As a second point (how to overcome your shyness while speaking publically) , I really want to recommend you to watch a famous 15-minute TED-talk from Amy Cuddy. The first part explains the outcome of some Research studies about power poses, that should directly help you to manage your stress while speaking in public. The last five minutes is a direct illustration of how she applied it in her own life, which is absolutely inspiring. You will find out that you are not alone in your struggle and quest for growing, and that if you keep with the right mindset, you can become exactly like this brilliant speaker :)

At last, to be tactical : find a teacher that you like more than the other ones, ideally in a class that involves more public interactions and presentations. Go talk to him/her during one of the tutorials or after class, and tell him/her that you are really super anxious of speaking in public, but have decided as a special challenge for this year to overcome it. Ask for his/her help by putting you in situation more often, and also mention that you'll probably need some form of support and encouragment. Ask him/her for advices. If it is a good teacher, you should have a total support, and the bonus is that you will probably develop a special relationship with this teacher- Coming back to Carol Dweck's point of view, helping students grow is the most noble task of a teacher (they are not here to just "transfer" some knoweldge to you and to assess you). So don't be afraid to ask : for a good teacher, these kinds of requests are actually the most interesting part of the job !
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Gina’s Answer

I too suffer from this Jazmine, and most people think I am an extravert! I would suggest taking a mindful minute to compose your self before a presentation and think about who you would want to channel or who you want to be like when you present (kinda' like Beyonce's "Sasha Fierce"). I often think of people I admire, like how would President Obama or the Dali Lama speak to these folks or answer this question. I am not suggesting doing an impersonation, but when you think about the composure or the grace that those you admire possess, it helps you to have a vision to work from so that you can find your own voice and confidence when speaking infant of others. I am not saying that the nerves will totally go away, but centering yourself and being gentle with yourself (i.e. Hey, NO one is RIGHT all the time) will take the pressure off and enable to you shake of the jitters to have a voice. Also, practice, practice, practice...if you want to pursue a field that involves public speaking, then you have to conquer the beast by filling the "Nike philosophy" of JUST DO IT...again and again and again. After the consistent exposure, what was once scary will become second nature and easier as time goes on. I hope this helps and best of luck to you. :-)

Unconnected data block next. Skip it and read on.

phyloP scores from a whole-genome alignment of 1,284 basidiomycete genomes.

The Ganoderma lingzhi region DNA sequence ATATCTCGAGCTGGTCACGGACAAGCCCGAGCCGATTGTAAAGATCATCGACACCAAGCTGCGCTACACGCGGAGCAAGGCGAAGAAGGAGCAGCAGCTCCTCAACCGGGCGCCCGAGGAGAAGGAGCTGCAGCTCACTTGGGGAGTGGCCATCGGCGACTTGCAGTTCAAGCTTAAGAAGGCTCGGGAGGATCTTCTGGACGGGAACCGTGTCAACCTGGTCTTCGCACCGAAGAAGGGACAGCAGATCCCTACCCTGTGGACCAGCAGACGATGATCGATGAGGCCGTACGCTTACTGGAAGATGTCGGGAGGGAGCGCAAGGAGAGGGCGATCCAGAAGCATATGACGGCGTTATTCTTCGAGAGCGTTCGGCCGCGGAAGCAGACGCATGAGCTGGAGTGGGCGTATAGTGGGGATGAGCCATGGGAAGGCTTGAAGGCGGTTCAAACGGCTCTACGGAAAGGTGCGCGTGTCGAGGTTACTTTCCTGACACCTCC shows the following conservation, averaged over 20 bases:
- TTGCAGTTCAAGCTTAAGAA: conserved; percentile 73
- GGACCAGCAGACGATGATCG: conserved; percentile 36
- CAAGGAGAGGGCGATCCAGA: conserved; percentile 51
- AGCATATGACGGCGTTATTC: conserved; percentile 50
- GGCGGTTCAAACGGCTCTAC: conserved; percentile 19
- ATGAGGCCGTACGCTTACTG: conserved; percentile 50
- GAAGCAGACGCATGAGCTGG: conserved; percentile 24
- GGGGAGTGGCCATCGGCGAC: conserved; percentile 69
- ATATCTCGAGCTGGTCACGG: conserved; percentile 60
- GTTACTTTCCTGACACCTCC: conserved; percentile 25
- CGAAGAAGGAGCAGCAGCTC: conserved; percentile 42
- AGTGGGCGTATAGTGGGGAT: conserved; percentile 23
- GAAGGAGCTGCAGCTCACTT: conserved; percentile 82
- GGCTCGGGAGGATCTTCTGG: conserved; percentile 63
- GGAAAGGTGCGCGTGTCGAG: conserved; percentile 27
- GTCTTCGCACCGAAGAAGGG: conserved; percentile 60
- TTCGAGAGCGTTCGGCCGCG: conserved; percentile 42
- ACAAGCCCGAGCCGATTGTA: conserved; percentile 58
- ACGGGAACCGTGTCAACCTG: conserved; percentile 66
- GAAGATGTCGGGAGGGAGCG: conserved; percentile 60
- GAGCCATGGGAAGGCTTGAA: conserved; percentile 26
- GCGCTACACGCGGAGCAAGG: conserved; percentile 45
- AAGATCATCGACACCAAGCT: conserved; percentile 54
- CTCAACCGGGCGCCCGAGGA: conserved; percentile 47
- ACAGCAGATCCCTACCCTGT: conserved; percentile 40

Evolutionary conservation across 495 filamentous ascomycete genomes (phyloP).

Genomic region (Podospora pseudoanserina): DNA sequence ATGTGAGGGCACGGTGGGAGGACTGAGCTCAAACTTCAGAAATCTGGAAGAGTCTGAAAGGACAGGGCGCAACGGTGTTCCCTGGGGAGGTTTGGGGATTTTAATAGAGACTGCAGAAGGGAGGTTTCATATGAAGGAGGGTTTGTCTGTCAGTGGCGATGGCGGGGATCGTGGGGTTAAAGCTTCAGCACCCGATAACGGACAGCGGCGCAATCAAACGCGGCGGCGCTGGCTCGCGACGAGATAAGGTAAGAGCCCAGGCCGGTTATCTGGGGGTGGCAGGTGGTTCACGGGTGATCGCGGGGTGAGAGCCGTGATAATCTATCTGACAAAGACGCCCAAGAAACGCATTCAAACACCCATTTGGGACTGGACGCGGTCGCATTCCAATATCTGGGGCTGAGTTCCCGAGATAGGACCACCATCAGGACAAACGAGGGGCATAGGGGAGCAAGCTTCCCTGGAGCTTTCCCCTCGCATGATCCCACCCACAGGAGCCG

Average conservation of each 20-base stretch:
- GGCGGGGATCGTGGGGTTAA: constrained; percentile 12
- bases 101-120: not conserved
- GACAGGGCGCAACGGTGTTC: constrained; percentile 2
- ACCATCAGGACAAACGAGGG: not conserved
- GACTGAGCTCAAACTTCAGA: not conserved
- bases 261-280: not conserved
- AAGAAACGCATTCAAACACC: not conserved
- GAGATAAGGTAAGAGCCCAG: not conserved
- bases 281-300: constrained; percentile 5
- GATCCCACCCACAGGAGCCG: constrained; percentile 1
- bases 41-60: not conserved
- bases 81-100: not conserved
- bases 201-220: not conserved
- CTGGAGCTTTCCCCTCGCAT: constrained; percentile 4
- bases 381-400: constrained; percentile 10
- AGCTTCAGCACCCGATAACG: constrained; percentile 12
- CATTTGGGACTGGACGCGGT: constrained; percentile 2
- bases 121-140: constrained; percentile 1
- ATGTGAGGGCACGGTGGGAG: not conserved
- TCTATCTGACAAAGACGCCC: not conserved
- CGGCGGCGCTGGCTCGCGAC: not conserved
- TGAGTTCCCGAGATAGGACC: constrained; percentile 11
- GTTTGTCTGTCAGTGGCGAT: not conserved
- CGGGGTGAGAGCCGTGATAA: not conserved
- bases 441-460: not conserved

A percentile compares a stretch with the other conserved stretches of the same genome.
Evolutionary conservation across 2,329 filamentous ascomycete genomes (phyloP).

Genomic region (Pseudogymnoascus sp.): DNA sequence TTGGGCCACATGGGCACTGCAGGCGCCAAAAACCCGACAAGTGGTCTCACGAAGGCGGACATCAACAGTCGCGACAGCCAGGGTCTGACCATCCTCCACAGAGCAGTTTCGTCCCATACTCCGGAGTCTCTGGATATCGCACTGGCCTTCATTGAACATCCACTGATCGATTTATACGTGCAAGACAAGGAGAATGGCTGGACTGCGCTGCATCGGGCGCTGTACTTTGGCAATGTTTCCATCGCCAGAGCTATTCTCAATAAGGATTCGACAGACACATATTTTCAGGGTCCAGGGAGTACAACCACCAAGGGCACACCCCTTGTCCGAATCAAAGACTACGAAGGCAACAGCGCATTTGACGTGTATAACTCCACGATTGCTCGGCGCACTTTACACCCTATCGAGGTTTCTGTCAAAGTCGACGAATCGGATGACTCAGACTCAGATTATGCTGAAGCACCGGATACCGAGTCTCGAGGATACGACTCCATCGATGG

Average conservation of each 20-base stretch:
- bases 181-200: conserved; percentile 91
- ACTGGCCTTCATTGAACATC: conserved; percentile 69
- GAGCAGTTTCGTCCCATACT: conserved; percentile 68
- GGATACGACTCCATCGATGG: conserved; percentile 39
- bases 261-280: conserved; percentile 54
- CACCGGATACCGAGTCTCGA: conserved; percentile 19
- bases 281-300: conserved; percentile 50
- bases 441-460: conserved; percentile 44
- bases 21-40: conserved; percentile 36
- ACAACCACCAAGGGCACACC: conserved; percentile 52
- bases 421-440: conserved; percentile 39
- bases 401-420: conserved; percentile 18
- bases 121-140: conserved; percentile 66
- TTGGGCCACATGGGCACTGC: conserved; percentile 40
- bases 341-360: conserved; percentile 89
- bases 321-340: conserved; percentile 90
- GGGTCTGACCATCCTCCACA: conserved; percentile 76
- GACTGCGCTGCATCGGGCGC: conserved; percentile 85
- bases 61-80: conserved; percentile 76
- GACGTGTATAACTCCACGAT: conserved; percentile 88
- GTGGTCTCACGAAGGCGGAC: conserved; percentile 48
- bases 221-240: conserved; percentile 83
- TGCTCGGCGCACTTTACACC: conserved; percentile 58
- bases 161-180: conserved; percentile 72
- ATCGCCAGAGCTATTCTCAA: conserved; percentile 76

Gina recommends the following next steps:

One suggestion is to join Toast Masters or a public speaking club that will provide you will opportunities and tips to master the art of public speaking.
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Ryan’s Answer

I'll let you in on a little secret: you don't have to look people in the eye when you're presenting...

Pick a couple spots juuust above everyone's heads in the back of the classroom to the left and right (Ex: The "Perseverance" poster in the corner and... that ugly discolored tile near the door) and speak to THEM instead. Don't worry about the people. Just focus on getting the information out there to the poster and the tile. They're in the back of the room, and don't have ears, so you'll have to be kinda' loud... ;)

Secret #2: You're already doing great! Talking in front of people is SUPER nerve-wracking and you're not alone (up to 75% of the population are affected by it). Odds are, most of your class is also freaking out about it too... and the more you do it, the more comfortable you'll become. Don't be hard on yourself. Just keep at it and you WILL improve.

Once you are comfortable presenting to Mr Perseverance Poster and Senor Ugly Tile, you can then add a few select friends to your eye-contact rotation. These will be your "Champions" for your presentation. Let them know you're nervous about it and you'll be looking to them to help you out. That way if you need some reassurance, you can check in with your Champions to give you a little boost. (Crushes, bullies and clowns are a no-no for eye contact to begin with, for obvious reasons). If it doesn't work out, then it's back to Poster and Tile for a while... You'll get there eventually.

High School is rough. Luckily, unless it's uploaded to YouTube, everyone has short memories and you can reinvent yourself at will. Fake it til you make it. When you have to present, or answer a question, pretend you're not "shy Jazmine", but are some super cool and confident character from a movie, book or show instead... Secret #3: Sometimes, when I am stuck and overwhelmed, I ask myself "What would The Doctor do?", because as he said in Episode 6 of Season 6, “I am and always will be the optimist; The hoper of far-flung hopes and the dreamer of improbable dreams.” ;)